Late last year, the NSW Government lodged a plan to use one third of its 3,000 hotel quarantine places to import international students, with universities (read taxpayers) to pick up the cost of quarantine.
The plan was later abandoned after the state was hit with the New Year COVID outbreak, as well as backlash from stranded Australians.
In May 2021, the NSW Government announced that it would begin accepting international students into separate quarantine facilities within months, again subsidised by universities (read taxpayers):
The proposal, accepted by the NSW Department of Premier and Cabinet, will permit overseas students to enter NSW and quarantine in Sydney using purpose-built housing…
The plan deviates heavily from the federal government’s intention to prioritise stranded citizens abroad…
Unlike the many returned citizens who have been fortunate enough to land back in Australia, and who have faced sizeable out-of-pocket costs for their time in quarantine, the student proposal will most likely see payment assistance provided by universities.
With the virus running rampant across the state, the NSW Government has once again abandoned the plan:
Ms Berejiklian said on Tuesday the pilot program had been put on hold, adding the government would not do anything to compromise its ability to exit the lockdown as quickly as possible.
Phil Honeywood, rent-seeker in-chief of International Education Association Australia is angry:
“Many months and effort have gone into NSW being the second state to bring students back. We know it can be done safely, separate from the other international arrivals, but time is running out because the UK, Canada and USA now have their borders fully open for international students,” Mr Honeywood said. “This will put at risk a whole three-year pipeline of students and do our nation long-standing social and economic damage.”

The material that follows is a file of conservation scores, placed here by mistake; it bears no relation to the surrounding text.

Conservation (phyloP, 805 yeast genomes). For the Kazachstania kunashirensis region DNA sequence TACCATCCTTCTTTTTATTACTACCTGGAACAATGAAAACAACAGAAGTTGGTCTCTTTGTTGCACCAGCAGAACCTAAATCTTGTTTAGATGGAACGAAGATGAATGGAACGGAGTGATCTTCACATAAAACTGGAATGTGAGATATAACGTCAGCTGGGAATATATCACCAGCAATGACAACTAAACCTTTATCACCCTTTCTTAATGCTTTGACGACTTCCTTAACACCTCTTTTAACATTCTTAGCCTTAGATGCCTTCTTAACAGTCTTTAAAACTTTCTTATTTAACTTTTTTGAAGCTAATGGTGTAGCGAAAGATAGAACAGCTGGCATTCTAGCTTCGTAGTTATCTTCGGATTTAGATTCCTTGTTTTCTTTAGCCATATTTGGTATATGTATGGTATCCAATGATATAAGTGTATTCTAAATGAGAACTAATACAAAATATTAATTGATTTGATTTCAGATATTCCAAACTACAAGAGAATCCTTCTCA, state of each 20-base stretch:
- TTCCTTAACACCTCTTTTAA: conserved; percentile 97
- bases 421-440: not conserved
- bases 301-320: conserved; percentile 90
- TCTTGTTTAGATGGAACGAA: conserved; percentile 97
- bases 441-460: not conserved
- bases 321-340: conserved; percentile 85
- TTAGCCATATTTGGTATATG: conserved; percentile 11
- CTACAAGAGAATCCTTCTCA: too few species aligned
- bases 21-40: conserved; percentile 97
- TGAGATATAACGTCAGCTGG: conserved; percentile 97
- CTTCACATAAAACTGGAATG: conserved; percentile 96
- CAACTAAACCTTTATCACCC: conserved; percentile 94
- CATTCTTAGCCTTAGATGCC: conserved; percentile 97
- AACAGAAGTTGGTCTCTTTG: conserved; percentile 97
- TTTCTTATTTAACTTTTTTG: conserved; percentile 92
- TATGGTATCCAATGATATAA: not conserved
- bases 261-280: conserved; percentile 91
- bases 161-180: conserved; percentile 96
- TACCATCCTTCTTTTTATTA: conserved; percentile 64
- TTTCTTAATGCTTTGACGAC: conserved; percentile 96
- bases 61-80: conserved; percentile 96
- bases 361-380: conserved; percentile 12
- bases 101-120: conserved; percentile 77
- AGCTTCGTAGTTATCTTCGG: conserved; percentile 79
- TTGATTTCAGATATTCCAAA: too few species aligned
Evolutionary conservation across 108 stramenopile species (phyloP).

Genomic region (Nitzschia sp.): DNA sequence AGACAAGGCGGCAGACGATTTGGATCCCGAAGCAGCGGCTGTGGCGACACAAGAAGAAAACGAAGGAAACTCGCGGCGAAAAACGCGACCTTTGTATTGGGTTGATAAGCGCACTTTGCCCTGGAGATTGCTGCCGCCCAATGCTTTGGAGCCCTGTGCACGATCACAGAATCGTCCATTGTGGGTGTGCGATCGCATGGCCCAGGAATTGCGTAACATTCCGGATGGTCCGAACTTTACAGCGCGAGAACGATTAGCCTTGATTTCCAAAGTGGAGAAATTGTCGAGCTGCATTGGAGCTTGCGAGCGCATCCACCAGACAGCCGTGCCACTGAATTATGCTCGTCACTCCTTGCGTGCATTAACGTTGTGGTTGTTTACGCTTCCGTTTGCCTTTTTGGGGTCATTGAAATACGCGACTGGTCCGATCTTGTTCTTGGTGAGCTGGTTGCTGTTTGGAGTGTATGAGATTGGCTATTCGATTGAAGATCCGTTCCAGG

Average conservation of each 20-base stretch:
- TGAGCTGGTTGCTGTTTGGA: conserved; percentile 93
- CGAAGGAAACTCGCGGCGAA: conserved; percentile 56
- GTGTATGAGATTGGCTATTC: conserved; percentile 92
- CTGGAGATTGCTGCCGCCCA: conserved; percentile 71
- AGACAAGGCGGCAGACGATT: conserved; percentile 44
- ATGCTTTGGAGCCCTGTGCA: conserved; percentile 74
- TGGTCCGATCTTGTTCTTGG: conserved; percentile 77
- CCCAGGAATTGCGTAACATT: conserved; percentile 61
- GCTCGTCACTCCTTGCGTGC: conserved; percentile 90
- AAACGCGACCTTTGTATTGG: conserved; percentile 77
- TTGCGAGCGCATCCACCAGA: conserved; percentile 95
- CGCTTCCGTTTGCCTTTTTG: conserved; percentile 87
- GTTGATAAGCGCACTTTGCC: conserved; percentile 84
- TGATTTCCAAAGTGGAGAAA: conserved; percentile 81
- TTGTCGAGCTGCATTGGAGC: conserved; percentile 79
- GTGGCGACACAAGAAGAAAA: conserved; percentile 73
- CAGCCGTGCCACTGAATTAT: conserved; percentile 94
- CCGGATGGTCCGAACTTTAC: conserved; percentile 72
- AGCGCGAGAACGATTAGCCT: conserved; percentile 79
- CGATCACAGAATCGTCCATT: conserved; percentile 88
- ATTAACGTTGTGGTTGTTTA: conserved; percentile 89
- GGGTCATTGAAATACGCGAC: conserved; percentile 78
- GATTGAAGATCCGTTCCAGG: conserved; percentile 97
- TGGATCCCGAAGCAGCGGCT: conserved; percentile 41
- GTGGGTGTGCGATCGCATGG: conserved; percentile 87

This plan was always dubious.
First, there are still around 35,000 Australians stranded abroad. As a matter of principle, their needs should be met before non-resident foreign students.
Second, it is scandalous for universities (read taxpayers) to subsidise the importation of foreign students when actual Australians have to pay steep quarantine fees and hefty airfares.
Third, having thousands of international students quarantining in hotels or student accommodation risks further virus outbreaks and hard lockdowns, which would cost the entire economy billions as well as put lives at risk.
This plan always reeked of moral hazard. The edu-migration industry want to privatise the financial benefits from having international students return, while the costs and risks are borne by Australian taxpayers and the broader community. It is classic heads I win, tails you lose situation.
What happens if these international students breach quarantine and leak virus into the community, causing more lockdowns? Will the universities then be sued by the government and forced to pay reparations to Australians forced to endure costly shutdowns? Obviously not.
Given universities stand to be the main financial beneficiaries from this plan, they should sign an agreement promising to pick up the cost for any failures that result in virus outbreaks.
That’s the only way to balance benefits with risks.